JAMESTOWN – The deadline has arrived and election petitions have been submitted to the Chautauqua County Board of Elections with a total of 17 individuals running for Jamestown City Council in addition to the three who’ve announced their intention to run for mayor.
LIUZZO, SUNDQUIST, WILFONG RUNNING FOR MAYOR
According to information posted at the Chautauqua County Board of Elections website, Republican candidates Andrew Liuzzo and David Wilfong both submitted enough signatures to qualify as a candidate for mayor. As a result, a Republican Primary will take place on June 25.
Liuzzo is currently in his second year on the City Council while Wilfong is in his sixth year on the Chautauqua County Legislature.
Besides getting enough signatures for the Republican Party, Wilfong is also the only candidate to receive endorsement of the conservative party, meaning that even if he were to lose the June Primary election, he could still run as a third-party candidate in November.
Meanwhile local attorney Eddie Sundquist is the only candidate to submit petitions for the Democratic party, along with both the Independence and the Working Families parties.
With current Jamestown Mayor Sam Teresi saying in February he would not seek a sixth consecutive term, the 2019 race for mayor will mark the first time the seat has been open in seven decades.
17 CANDIDATES SUBMIT PETITIONS FOR CITY COUNCIL SEATS
Over on the City Council, there will be six different candidates vying for the three at-large seats. In addition, four of the six ward seats will also be contested – including one that will see a Republican Party primary take place.
In the city’s Second Ward, long-time incumbent and Republican Tony Dolce is being challenged by newcomer Raven Thompson (AKA Raven Mason) for the Republican nomination. As a result the two will square off in the June 25 primary. The winner of that primary will advance to take on Democratic Challenger Thomas Vitale. However, because Dolce has also been endorsed by the Conservative and Independence parties, he would still have a spot on the ballot even if he were to lose the Republican primary.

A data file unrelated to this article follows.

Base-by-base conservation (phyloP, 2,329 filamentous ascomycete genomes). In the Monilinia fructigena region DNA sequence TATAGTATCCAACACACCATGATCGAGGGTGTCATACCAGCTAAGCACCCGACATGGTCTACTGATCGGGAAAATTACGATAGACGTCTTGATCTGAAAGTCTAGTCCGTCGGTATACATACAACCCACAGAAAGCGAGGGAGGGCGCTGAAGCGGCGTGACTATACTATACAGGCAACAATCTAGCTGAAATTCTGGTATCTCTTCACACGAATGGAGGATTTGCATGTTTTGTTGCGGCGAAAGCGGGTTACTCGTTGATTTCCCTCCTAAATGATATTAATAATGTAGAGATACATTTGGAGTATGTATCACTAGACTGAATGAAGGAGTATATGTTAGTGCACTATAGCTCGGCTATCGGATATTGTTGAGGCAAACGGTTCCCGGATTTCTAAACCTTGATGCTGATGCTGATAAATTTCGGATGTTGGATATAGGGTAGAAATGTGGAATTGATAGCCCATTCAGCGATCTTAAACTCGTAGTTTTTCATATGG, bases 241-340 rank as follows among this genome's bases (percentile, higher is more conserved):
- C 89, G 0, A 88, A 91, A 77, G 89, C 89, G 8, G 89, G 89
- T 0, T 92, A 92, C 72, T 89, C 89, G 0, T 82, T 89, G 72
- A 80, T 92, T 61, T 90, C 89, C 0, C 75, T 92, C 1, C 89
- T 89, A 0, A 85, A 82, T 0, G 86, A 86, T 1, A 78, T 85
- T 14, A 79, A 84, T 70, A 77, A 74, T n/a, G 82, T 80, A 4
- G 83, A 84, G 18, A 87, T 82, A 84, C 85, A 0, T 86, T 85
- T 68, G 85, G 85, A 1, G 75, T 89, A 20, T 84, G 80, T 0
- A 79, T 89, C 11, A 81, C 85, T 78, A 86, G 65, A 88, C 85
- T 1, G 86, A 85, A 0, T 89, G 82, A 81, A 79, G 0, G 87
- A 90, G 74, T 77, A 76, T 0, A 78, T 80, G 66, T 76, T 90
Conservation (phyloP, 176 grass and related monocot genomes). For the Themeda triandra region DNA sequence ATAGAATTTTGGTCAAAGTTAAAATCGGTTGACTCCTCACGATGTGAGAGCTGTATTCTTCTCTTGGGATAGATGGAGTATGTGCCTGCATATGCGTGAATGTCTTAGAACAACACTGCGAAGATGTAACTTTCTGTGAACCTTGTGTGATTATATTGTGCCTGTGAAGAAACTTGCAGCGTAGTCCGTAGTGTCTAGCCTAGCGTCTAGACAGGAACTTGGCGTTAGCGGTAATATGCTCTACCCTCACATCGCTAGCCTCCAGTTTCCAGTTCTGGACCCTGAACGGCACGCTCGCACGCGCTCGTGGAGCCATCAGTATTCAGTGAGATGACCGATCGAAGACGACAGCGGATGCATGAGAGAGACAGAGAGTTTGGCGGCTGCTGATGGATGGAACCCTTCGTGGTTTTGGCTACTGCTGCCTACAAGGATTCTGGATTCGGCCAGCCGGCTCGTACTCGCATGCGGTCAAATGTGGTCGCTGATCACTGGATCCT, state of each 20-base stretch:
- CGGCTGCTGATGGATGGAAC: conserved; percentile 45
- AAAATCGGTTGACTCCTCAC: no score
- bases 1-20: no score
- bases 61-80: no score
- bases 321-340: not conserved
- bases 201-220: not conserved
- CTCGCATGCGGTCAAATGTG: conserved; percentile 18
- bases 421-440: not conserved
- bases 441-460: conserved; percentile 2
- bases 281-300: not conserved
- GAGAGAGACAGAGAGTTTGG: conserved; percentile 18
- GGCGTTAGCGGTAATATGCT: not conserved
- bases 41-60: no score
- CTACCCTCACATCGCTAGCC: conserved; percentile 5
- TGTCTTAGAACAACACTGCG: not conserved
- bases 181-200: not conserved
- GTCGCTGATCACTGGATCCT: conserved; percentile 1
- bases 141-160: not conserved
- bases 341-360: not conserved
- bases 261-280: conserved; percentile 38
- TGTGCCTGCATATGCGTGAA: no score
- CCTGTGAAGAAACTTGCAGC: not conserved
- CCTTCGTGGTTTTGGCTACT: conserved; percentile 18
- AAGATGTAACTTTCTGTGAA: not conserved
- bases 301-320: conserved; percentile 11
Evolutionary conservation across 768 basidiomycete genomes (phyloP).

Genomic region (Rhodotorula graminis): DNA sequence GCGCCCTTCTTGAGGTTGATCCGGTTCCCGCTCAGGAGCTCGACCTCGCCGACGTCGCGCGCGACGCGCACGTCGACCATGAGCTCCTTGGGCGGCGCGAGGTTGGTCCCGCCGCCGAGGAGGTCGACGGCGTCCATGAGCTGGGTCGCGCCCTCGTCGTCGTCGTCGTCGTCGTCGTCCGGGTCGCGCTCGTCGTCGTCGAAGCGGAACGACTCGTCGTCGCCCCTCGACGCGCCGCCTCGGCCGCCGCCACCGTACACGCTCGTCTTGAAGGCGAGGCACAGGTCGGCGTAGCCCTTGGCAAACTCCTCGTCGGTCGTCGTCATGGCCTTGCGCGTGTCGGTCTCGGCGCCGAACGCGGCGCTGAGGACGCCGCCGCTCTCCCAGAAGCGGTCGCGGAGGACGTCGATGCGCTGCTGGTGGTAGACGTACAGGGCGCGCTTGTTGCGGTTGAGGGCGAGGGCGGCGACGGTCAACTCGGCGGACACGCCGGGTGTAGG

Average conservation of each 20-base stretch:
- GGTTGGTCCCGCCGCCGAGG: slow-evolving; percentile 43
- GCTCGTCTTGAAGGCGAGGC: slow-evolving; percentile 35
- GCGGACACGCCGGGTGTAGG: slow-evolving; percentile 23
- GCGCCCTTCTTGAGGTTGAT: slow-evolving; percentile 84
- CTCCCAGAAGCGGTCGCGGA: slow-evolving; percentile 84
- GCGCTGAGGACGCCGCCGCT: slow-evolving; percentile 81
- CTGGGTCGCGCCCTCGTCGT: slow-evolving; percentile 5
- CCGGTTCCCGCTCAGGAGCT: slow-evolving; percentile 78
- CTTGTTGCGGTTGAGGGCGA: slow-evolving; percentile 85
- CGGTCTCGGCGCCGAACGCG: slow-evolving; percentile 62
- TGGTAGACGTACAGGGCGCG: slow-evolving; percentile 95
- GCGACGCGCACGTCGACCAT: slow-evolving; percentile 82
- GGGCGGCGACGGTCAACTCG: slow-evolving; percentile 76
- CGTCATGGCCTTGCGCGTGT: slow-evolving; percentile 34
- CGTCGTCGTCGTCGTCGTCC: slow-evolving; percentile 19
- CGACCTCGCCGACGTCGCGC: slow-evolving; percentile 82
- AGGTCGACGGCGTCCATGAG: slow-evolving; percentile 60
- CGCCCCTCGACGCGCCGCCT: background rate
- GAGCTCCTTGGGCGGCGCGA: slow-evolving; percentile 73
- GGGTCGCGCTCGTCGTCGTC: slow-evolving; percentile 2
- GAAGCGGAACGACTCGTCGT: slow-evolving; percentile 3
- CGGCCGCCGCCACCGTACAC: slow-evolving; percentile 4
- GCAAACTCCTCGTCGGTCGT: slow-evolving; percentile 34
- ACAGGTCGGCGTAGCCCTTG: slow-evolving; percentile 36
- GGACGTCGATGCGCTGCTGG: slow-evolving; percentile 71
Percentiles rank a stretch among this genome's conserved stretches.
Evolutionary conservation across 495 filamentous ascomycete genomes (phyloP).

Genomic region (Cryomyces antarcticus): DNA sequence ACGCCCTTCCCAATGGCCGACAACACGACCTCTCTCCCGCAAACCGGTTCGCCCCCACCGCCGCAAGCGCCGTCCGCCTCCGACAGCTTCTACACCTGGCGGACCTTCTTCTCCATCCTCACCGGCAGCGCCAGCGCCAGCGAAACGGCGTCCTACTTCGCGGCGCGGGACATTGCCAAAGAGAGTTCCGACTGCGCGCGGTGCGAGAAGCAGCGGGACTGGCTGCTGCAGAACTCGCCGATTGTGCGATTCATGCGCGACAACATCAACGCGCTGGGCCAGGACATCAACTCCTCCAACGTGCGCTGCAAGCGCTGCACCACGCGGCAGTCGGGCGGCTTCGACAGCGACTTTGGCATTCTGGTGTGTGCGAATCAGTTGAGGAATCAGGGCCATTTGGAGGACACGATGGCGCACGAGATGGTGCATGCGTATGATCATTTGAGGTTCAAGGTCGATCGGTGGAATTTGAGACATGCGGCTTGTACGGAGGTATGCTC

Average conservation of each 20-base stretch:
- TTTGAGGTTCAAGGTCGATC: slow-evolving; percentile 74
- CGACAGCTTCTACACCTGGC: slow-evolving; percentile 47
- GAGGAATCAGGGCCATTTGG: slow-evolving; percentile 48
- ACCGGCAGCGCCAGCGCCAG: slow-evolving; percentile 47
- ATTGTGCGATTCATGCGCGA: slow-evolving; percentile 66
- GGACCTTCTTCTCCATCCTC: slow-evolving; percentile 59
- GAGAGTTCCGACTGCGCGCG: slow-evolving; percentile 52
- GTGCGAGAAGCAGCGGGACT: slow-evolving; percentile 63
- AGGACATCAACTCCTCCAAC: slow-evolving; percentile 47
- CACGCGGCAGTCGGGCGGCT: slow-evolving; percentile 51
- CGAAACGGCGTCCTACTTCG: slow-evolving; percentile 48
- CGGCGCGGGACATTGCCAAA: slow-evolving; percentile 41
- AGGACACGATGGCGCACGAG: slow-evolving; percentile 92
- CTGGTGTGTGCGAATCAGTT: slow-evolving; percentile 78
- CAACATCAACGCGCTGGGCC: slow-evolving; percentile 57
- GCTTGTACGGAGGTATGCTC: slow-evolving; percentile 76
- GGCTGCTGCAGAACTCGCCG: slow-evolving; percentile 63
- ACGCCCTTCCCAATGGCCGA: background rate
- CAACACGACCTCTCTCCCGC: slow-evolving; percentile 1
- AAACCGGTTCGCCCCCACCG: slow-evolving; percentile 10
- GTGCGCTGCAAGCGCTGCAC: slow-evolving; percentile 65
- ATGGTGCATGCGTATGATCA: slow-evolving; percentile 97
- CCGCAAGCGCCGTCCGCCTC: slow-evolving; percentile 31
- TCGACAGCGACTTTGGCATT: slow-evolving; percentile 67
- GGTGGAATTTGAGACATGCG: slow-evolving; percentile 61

Meanwhile, the council’s At Large candidates include incumbents Kimberly Ecklund and Tamu Graham-Reinhardt. Ekclund is endorsed by the Republican, Conservative and Independence parties while Graham-Reinhardt received backing from the Democratic, Independence, and Working Families parties. The other four at-large candidates are former councilman and council president Gregory Rabb (Democratic, Independence, and Working Families), Taylor Scott (Democrat and Working Families), Gregory Lindquist (Republican and Conservative) and Jeffrey Russell (Republican Conservative).
In the Ward 1 Race, incumbent Republican Brent Sheldon has also received the endorsement of Conservative and Independence parties. He’ll face challenger Timothy Smeal, who is running for both the Democratic and Working Families parties.
In Ward 4, Democratic incumbent and current council president Marie Carrubba also received the backing of the Independence and Working Families parties. She’ll face newcomer Brittnay Spry, who is running for the Republicans and Conservative parties.
And in Ward 5, Incumbent and Democrat Maria Jones will face Republican challenger Grant Olson.
The only two seats that are not contested are in Wards 3 and Wards 6, where Democratic incumbents Vickye James and Thomas Nelson are respectively running unopposed for reelection.
The number of candidates for the city council is the most